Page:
Don't be a Victim
Be Cyber Essentials Certified
Cyber Essentials Certification
Protect your organisation against cyber attack
Business operates in new era of open connectivity that allows vital information to flow quickly and processes to be more efficient. Users work from home, branches synchronise with central servers often in the cloud, software exchanges information over the web using API’s, virtually everyone has email to their smart phone … but with these benefits there comes risk.
For every point of connection there is a potential for a security breach. Ransomware is a widespread problem that can stop an organisation in its tracks and potentially kill a small business, targeted virus infection is a regular threat. So what can be done to stop or at least limit this risk?
Protect your organisation against cyber attack
The UK government and industry have worked together to produce a National Cyber Security Strategy that defines a new level of certification; Cyber Essentials Certification. The objective is ‘to make the UK a safer place to conduct business online’ and to improve the defences of UK organisations and demonstrate publicly their commitment to cyber security. To that end all organisations that bid for government contracts which involve handling of sensitive and personal information MUST be Cyber Essentials Certified.
What Does It Cost?
The Cyber Essentials Certificate is issued when you can confirm that your network security meets the required level to be certified and you have completed the questionnaire to describe how this has been done. There is a standard charge of £300 from the certification body that processes your application and issues the certificate. AMAS IT charges a one day standard fee of £750 plus vat for includes testing your network security and taking any remedial steps required to improve network security. Once your network meets the required standard we complete the documentation and have the certificate issued.
What does Cyber Essentials Certification actually do?
It is a series of tests and checks that looks to make sure your network is secure from external attack. Once these tests are passed and your network security documented you become Cyber Essentials Certified and have the right to use the official logo on your website and documentation.
The areas that are tested for compliance can be roughly divided into five categories:
A firewall creates a security buffer between your IT network and external networks. Within this buffer zone, incoming traffic is analysed and harmful or unapproved traffic blocked or rejected.
Often a firewall strategy can incorporate both software firewalls to protect individual devices and hardware firewalls to filter traffic at a network level.
The default configurations of new software and devices tends to be ‘open’. This helps with the initial setup but can leave some unfortunate gaps in your security.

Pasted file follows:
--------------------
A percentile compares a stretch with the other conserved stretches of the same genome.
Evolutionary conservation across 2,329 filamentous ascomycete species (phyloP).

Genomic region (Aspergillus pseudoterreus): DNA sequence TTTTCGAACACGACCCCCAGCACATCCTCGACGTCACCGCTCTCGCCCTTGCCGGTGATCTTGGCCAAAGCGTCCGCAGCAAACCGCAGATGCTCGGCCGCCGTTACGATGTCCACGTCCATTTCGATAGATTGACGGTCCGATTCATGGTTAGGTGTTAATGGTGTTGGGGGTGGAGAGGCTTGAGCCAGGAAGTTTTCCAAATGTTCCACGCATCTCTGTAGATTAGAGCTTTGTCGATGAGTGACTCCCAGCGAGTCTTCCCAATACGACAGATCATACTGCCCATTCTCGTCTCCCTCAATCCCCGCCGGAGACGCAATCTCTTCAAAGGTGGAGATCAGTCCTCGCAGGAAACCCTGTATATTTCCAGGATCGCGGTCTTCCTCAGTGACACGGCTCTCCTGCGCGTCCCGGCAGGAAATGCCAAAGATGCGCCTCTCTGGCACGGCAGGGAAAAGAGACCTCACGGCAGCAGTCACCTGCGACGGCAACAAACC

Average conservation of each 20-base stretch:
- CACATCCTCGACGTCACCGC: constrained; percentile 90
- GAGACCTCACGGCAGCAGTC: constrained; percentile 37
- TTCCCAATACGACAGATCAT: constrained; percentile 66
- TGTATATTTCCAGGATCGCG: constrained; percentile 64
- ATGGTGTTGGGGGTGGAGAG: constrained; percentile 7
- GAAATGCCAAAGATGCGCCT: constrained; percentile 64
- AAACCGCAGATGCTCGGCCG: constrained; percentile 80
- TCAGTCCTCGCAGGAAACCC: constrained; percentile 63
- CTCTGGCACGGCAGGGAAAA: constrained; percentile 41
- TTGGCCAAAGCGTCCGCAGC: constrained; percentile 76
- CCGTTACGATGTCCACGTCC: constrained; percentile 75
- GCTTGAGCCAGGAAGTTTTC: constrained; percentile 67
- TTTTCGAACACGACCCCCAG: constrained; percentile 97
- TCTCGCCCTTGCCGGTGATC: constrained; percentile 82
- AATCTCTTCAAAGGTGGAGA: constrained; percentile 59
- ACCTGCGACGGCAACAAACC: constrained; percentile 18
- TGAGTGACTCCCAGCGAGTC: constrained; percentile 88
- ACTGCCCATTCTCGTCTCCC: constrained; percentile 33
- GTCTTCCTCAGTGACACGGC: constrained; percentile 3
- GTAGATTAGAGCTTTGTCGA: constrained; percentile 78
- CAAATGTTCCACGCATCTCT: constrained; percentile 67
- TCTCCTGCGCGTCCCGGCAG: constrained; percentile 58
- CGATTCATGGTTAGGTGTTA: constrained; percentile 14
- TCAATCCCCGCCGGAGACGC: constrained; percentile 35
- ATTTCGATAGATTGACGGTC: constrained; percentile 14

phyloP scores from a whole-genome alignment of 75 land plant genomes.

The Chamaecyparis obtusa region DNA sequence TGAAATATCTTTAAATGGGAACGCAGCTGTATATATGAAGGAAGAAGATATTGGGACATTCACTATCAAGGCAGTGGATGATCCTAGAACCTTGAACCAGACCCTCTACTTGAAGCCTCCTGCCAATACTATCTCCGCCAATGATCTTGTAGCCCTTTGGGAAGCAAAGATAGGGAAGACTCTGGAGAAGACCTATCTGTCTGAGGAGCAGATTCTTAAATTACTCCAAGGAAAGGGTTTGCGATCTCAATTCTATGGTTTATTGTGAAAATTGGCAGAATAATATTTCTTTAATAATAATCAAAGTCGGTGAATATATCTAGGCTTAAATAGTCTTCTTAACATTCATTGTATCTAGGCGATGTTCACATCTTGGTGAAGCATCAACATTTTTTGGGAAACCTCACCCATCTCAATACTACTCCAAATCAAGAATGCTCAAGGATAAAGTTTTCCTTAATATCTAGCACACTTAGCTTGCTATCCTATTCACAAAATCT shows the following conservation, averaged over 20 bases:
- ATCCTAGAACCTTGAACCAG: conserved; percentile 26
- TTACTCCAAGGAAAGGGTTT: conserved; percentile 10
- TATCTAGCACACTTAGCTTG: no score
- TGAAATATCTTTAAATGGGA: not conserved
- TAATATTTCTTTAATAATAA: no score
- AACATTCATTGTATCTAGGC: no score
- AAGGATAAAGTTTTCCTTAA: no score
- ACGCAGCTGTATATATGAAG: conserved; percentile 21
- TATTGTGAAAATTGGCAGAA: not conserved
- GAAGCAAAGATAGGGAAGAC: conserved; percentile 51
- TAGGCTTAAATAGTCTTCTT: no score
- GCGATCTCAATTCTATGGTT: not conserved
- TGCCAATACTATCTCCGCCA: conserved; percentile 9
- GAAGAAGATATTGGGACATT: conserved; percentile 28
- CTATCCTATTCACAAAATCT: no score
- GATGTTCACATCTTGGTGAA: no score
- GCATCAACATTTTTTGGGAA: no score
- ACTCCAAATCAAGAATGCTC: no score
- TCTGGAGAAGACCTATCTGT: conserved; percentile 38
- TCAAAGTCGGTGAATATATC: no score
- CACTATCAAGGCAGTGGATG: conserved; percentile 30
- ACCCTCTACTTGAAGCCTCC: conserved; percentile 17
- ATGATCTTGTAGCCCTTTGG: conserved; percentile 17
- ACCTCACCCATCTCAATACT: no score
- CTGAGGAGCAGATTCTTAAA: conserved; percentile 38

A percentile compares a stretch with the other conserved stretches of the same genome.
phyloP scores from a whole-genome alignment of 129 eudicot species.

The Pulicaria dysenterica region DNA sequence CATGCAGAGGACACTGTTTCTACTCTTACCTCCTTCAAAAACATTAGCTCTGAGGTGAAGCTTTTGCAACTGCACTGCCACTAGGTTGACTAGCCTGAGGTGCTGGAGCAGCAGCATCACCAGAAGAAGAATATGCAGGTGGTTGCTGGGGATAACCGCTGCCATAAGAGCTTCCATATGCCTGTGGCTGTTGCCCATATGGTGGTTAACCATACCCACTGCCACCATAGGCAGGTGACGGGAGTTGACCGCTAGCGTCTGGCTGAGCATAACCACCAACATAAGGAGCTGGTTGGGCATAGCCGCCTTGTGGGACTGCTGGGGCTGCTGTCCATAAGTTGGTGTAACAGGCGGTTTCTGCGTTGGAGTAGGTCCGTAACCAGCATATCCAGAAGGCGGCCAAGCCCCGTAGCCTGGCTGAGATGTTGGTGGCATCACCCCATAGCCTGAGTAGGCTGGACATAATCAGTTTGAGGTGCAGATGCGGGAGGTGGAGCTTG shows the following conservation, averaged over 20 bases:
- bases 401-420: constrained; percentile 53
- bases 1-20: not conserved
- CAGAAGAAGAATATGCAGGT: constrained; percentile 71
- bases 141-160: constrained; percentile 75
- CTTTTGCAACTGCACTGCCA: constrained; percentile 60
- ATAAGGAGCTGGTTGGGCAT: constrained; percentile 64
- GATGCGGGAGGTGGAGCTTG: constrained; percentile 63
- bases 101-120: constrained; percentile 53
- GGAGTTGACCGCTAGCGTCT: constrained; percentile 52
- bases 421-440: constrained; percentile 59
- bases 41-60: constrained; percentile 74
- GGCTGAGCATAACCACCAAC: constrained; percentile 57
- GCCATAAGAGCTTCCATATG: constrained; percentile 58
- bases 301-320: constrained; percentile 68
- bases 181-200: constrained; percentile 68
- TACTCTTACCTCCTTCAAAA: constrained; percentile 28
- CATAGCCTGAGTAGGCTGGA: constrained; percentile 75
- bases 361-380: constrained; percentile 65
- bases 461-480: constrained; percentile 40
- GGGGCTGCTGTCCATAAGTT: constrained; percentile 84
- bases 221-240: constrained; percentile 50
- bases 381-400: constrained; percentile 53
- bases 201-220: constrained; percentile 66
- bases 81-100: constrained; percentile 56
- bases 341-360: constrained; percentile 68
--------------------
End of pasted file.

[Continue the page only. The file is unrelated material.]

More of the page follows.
Devices and software needs to be checked; unnecessary functions and user accounts disabled and default passwords changed.
Passwords should be complex and where web applications contain confidential information, you should use two-factor authentication (2AF) which typically involves a code sent to your phone to allow login.
To minimise the potential damage that could be done if an account is misused or stolen, staff accounts should have just enough access to software, settings, online services and device connectivity functions for them to perform their role. Extra permissions should only be given to those who need them.
Accounts with administrative privileges should only be used to perform administrative tasks.
Standard accounts should be used for general work. By ensuring that your staff don’t browse the web or check emails from an account with administrative privileges you cut down on the chance that an admin account will be compromised.
An up to date anti-virus system with wide scope malware protection is vital. This will stop most types of attack which often come from email attachments, a malicious website, a USB stick or storage drive attached to your laptop; even from a phone connected to your network to use the internet.
Many AV solutions include ‘sandboxing’ that allows you to run suspicious applications within an isolated environment, protecting your wider network.
No matter which phones, tablets, laptops or computers your organisation is using, it’s important they are kept up to date at all times. This is true for both Operating Systems and installed apps or software.
Manufacturers and developers release regular updates (patches) which not only add new features, but also fix any security vulnerabilities that have been discovered.
Applying these updates (a process known as patching) is one of the most important things you can do to improve security. Operating systems, programmes, phones and apps should all be set to ‘automatically update’ when possible to get the latest protection as soon as the update is released.
However, all IT has a limited lifespan. When the manufacturer no longer supports your hardware or software and new updates cease to appear, you should consider a modern replacement. This is particularly true at the moment as we approach the end of life on the still widely used Windows 7 Operating System (End of life is January 2020)
CYBERUK is heading to Glasgow for 2019
CYBERUK is heading to Glasgow for 2019 and will give the cyber security community a chance to meet, discuss business needs, review the changing threat landscape and clarify responsibilities.
World-Class Cyber Security
CYBERUK is the UK government’s flagship cyber security event. Hosted by the National Cyber Security Centre (NCSC), it features world-class speakers, solutions and opportunities for interaction between the public and private sectors. You will be briefed on the evolving cyber threat and how we must respond as individuals and as a community to keep Britain safe in cyberspace.